Jerry Miller, of Georgetown, Texas, looks over a rifle at the National Rifle Association's annual convention in Friday, April 25, 2014 in Indianapolis. Several potential Republican contenders for president will court gun-rights supporters at the NRA's annual convention Friday. (AP Photo/AJ Mast)
Attendees look over a pistol display at the National Rifle Association's annual convention in Friday, April 25, 2014 in Indianapolis. (AP Photo/AJ Mast)
A convention goer looks at rifle scopes at the 2015 NRA Annual Convention in Nashville, Tennessee on April 11, 2015. This is the civilian version of the Tavor Tar-21, issued to Israeli Defense Forces. AFP PHOTO / KAREN BLEIER (Photo credit should read KAREN BLEIER/AFP/Getty Images)
An exhibitor holds up an Armscor/Rock Island Armory titanium 1911 series prototype handgun at the 2015 NRA Annual Convention in Nashville, Tennessee on April 11, 2015. AFP PHOTO / KAREN BLEIER (Photo credit should read KAREN BLEIER/AFP/Getty Images)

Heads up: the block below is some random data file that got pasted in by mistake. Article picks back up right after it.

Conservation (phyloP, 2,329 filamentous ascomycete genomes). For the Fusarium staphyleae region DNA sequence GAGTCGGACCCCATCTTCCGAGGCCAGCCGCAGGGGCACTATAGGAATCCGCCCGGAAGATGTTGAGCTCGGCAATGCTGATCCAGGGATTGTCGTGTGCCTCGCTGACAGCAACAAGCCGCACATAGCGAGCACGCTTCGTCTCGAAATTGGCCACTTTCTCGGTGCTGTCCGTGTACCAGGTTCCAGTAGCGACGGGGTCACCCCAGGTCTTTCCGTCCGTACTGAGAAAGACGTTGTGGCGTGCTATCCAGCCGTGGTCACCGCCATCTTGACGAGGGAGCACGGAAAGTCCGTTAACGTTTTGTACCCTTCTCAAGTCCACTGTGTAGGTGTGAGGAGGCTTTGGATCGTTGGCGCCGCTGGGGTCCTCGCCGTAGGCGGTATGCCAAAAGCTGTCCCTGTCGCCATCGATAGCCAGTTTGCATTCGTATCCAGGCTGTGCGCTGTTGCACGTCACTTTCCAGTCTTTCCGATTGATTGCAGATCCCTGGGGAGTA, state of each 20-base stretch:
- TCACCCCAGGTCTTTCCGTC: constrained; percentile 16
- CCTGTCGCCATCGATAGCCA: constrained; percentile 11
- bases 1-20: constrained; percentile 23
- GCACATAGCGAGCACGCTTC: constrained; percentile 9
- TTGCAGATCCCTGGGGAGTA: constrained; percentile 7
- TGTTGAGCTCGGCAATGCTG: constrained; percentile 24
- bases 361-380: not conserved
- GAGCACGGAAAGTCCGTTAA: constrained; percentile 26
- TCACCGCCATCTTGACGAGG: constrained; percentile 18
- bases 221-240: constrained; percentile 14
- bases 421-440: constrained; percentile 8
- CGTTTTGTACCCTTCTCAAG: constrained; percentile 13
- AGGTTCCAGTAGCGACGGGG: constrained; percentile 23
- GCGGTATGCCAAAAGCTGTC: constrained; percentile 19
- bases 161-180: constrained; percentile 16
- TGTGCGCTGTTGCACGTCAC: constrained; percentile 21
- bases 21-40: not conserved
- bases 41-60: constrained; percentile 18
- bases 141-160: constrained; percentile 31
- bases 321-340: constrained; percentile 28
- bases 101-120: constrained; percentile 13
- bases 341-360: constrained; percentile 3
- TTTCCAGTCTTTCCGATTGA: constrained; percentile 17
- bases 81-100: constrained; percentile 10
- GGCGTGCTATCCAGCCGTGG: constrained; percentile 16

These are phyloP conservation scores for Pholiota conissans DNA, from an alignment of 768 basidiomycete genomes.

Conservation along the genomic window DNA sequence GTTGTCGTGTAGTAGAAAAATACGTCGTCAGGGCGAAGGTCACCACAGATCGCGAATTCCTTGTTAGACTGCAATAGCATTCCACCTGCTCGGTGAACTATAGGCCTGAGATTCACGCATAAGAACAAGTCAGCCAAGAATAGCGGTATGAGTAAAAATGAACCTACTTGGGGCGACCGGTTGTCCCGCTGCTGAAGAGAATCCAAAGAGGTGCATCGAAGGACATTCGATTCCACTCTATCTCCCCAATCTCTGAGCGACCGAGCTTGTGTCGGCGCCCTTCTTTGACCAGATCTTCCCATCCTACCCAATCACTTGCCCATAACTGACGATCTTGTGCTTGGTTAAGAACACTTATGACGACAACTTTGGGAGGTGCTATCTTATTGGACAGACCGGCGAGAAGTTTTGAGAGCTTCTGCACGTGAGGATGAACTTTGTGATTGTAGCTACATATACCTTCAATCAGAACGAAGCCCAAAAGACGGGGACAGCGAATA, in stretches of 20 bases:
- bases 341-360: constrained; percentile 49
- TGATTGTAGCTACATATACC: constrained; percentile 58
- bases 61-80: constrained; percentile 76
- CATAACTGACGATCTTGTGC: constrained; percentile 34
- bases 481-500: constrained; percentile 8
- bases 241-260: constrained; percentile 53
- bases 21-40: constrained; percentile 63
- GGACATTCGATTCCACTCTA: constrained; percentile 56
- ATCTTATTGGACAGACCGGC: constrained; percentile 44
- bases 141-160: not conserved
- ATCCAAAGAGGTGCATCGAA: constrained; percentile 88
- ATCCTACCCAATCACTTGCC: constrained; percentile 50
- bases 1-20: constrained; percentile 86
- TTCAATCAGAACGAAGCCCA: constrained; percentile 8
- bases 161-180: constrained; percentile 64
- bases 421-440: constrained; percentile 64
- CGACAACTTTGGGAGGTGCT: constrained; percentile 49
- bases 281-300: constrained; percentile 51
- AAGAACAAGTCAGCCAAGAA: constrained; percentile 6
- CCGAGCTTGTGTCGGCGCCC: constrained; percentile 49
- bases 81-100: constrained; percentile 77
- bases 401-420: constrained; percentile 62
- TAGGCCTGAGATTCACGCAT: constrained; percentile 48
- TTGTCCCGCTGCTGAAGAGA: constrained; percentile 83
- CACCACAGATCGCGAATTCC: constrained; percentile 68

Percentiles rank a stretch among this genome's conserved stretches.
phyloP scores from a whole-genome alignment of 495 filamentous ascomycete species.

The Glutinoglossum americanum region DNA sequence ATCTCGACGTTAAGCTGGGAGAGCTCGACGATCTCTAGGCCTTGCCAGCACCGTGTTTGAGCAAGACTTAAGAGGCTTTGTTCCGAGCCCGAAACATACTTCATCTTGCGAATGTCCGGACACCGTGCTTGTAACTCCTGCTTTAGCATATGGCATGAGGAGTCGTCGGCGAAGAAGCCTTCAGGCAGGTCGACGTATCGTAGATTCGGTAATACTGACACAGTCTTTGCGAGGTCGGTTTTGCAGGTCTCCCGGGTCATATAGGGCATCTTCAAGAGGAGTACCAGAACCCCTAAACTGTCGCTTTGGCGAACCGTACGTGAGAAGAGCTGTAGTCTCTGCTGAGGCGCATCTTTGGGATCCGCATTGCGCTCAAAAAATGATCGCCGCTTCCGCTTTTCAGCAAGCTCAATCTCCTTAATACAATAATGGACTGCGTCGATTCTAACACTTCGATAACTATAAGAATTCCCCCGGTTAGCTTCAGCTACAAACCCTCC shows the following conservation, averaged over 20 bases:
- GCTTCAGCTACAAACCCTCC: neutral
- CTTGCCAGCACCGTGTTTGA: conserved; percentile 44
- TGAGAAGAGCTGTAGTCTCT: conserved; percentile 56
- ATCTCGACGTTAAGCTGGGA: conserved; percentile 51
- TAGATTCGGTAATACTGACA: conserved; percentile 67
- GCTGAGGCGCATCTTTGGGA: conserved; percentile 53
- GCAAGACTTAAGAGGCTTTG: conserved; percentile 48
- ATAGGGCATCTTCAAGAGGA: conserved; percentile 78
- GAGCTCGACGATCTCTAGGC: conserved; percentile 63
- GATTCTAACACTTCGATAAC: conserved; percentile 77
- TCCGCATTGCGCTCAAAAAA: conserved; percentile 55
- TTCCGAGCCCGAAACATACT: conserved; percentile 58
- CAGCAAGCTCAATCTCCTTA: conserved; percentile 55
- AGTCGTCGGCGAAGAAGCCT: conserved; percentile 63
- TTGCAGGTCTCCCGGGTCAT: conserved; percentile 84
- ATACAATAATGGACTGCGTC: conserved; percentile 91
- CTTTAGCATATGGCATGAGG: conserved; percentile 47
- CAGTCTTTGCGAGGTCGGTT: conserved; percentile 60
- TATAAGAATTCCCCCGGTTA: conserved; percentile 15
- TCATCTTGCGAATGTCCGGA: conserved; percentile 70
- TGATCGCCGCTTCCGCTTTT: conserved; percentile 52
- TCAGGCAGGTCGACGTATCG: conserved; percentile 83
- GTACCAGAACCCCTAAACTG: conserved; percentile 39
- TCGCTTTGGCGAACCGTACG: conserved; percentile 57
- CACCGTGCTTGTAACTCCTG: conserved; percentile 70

An exhibitor holds up a Bond Arms Ranger II derringer at the 2015 NRA Annual Convention in Nashville, Tennessee on April 11, 2015. AFP PHOTO / KAREN BLEIER (Photo credit should read KAREN BLEIER/AFP/Getty Images)
A convention goer checks out a rifle scope April 11, 2015 at the 2015 NRA Annual Convention in Nashville, Tennessee. AFP PHOTO / KAREN BLEIER (Photo credit should read KAREN BLEIER/AFP/Getty Images)
A girl looks at Sig Sauer P320 handguns April 11, 2015 at the 2015 NRA Annual Convention in Nashville, Tennessee. AFP PHOTO / KAREN BLEIER (Photo credit should read KAREN BLEIER/AFP/Getty Images)